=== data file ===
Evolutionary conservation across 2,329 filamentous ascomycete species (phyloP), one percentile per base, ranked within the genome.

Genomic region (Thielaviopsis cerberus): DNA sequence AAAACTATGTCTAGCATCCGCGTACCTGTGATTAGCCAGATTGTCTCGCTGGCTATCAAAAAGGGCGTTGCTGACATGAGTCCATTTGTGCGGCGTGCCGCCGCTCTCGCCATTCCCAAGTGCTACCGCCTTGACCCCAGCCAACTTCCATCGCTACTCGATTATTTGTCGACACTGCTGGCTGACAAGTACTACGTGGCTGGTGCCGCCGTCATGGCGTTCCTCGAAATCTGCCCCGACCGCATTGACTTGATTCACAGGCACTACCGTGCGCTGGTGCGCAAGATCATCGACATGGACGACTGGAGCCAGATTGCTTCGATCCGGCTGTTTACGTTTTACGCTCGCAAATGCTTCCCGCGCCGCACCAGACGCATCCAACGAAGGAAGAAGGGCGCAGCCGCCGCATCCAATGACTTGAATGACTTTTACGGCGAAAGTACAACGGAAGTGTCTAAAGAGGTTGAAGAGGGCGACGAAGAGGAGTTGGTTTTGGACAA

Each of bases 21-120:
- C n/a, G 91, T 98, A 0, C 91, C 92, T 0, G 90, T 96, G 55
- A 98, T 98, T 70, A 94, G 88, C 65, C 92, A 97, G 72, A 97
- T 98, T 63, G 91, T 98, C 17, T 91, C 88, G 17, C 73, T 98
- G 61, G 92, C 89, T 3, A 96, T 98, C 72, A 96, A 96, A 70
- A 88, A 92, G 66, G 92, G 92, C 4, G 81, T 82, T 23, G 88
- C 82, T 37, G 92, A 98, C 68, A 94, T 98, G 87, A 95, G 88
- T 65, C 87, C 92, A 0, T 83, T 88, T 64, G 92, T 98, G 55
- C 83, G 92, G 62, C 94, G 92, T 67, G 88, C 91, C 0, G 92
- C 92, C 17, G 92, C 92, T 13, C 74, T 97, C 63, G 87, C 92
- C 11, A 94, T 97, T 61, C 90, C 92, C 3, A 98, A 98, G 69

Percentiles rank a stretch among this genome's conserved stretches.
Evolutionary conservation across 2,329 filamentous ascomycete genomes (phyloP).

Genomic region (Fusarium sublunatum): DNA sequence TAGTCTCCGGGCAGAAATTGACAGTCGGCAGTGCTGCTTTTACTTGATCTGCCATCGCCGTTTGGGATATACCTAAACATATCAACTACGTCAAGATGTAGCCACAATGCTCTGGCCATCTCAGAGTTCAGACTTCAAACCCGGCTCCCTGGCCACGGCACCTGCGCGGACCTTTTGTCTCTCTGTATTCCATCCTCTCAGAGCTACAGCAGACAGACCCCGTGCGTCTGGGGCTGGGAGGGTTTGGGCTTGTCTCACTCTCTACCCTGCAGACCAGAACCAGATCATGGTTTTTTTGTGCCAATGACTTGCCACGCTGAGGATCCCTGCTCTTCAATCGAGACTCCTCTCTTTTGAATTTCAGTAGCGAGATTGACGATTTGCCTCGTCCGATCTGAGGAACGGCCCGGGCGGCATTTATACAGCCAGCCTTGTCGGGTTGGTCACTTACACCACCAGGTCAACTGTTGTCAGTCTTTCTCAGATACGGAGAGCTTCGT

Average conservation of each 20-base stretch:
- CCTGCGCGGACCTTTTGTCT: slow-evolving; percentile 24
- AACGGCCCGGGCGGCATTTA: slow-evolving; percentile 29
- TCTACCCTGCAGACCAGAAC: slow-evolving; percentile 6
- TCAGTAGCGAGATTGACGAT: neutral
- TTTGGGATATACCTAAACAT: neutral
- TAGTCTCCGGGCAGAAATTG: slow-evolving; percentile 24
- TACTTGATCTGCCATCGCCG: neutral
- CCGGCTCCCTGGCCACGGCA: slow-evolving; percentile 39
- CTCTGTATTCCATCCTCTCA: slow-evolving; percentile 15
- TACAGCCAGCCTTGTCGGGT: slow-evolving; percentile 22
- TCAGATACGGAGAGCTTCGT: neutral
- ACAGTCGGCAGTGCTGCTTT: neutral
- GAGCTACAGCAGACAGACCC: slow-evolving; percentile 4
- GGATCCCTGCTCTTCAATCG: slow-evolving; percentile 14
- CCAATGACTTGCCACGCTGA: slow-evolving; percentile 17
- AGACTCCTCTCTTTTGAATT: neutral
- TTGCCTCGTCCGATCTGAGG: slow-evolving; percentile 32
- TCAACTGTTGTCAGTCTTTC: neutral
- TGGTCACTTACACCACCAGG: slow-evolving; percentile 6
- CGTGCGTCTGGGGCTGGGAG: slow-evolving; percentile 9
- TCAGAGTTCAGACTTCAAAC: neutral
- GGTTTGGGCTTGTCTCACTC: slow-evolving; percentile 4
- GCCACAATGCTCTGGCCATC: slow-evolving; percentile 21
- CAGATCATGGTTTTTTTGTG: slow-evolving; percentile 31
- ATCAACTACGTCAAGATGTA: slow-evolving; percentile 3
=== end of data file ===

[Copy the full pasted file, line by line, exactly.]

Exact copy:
Evolutionary conservation across 2,329 filamentous ascomycete species (phyloP), one percentile per base, ranked within the genome.

Genomic region (Thielaviopsis cerberus): DNA sequence AAAACTATGTCTAGCATCCGCGTACCTGTGATTAGCCAGATTGTCTCGCTGGCTATCAAAAAGGGCGTTGCTGACATGAGTCCATTTGTGCGGCGTGCCGCCGCTCTCGCCATTCCCAAGTGCTACCGCCTTGACCCCAGCCAACTTCCATCGCTACTCGATTATTTGTCGACACTGCTGGCTGACAAGTACTACGTGGCTGGTGCCGCCGTCATGGCGTTCCTCGAAATCTGCCCCGACCGCATTGACTTGATTCACAGGCACTACCGTGCGCTGGTGCGCAAGATCATCGACATGGACGACTGGAGCCAGATTGCTTCGATCCGGCTGTTTACGTTTTACGCTCGCAAATGCTTCCCGCGCCGCACCAGACGCATCCAACGAAGGAAGAAGGGCGCAGCCGCCGCATCCAATGACTTGAATGACTTTTACGGCGAAAGTACAACGGAAGTGTCTAAAGAGGTTGAAGAGGGCGACGAAGAGGAGTTGGTTTTGGACAA

Each of bases 21-120:
- C n/a, G 91, T 98, A 0, C 91, C 92, T 0, G 90, T 96, G 55
- A 98, T 98, T 70, A 94, G 88, C 65, C 92, A 97, G 72, A 97
- T 98, T 63, G 91, T 98, C 17, T 91, C 88, G 17, C 73, T 98
- G 61, G 92, C 89, T 3, A 96, T 98, C 72, A 96, A 96, A 70
- A 88, A 92, G 66, G 92, G 92, C 4, G 81, T 82, T 23, G 88
- C 82, T 37, G 92, A 98, C 68, A 94, T 98, G 87, A 95, G 88
- T 65, C 87, C 92, A 0, T 83, T 88, T 64, G 92, T 98, G 55
- C 83, G 92, G 62, C 94, G 92, T 67, G 88, C 91, C 0, G 92
- C 92, C 17, G 92, C 92, T 13, C 74, T 97, C 63, G 87, C 92
- C 11, A 94, T 97, T 61, C 90, C 92, C 3, A 98, A 98, G 69

Percentiles rank a stretch among this genome's conserved stretches.
Evolutionary conservation across 2,329 filamentous ascomycete genomes (phyloP).

Genomic region (Fusarium sublunatum): DNA sequence TAGTCTCCGGGCAGAAATTGACAGTCGGCAGTGCTGCTTTTACTTGATCTGCCATCGCCGTTTGGGATATACCTAAACATATCAACTACGTCAAGATGTAGCCACAATGCTCTGGCCATCTCAGAGTTCAGACTTCAAACCCGGCTCCCTGGCCACGGCACCTGCGCGGACCTTTTGTCTCTCTGTATTCCATCCTCTCAGAGCTACAGCAGACAGACCCCGTGCGTCTGGGGCTGGGAGGGTTTGGGCTTGTCTCACTCTCTACCCTGCAGACCAGAACCAGATCATGGTTTTTTTGTGCCAATGACTTGCCACGCTGAGGATCCCTGCTCTTCAATCGAGACTCCTCTCTTTTGAATTTCAGTAGCGAGATTGACGATTTGCCTCGTCCGATCTGAGGAACGGCCCGGGCGGCATTTATACAGCCAGCCTTGTCGGGTTGGTCACTTACACCACCAGGTCAACTGTTGTCAGTCTTTCTCAGATACGGAGAGCTTCGT

Average conservation of each 20-base stretch:
- CCTGCGCGGACCTTTTGTCT: slow-evolving; percentile 24
- AACGGCCCGGGCGGCATTTA: slow-evolving; percentile 29
- TCTACCCTGCAGACCAGAAC: slow-evolving; percentile 6
- TCAGTAGCGAGATTGACGAT: neutral
- TTTGGGATATACCTAAACAT: neutral
- TAGTCTCCGGGCAGAAATTG: slow-evolving; percentile 24
- TACTTGATCTGCCATCGCCG: neutral
- CCGGCTCCCTGGCCACGGCA: slow-evolving; percentile 39
- CTCTGTATTCCATCCTCTCA: slow-evolving; percentile 15
- TACAGCCAGCCTTGTCGGGT: slow-evolving; percentile 22
- TCAGATACGGAGAGCTTCGT: neutral
- ACAGTCGGCAGTGCTGCTTT: neutral
- GAGCTACAGCAGACAGACCC: slow-evolving; percentile 4
- GGATCCCTGCTCTTCAATCG: slow-evolving; percentile 14
- CCAATGACTTGCCACGCTGA: slow-evolving; percentile 17
- AGACTCCTCTCTTTTGAATT: neutral
- TTGCCTCGTCCGATCTGAGG: slow-evolving; percentile 32
- TCAACTGTTGTCAGTCTTTC: neutral
- TGGTCACTTACACCACCAGG: slow-evolving; percentile 6
- CGTGCGTCTGGGGCTGGGAG: slow-evolving; percentile 9
- TCAGAGTTCAGACTTCAAAC: neutral
- GGTTTGGGCTTGTCTCACTC: slow-evolving; percentile 4
- GCCACAATGCTCTGGCCATC: slow-evolving; percentile 21
- CAGATCATGGTTTTTTTGTG: slow-evolving; percentile 31
- ATCAACTACGTCAAGATGTA: slow-evolving; percentile 3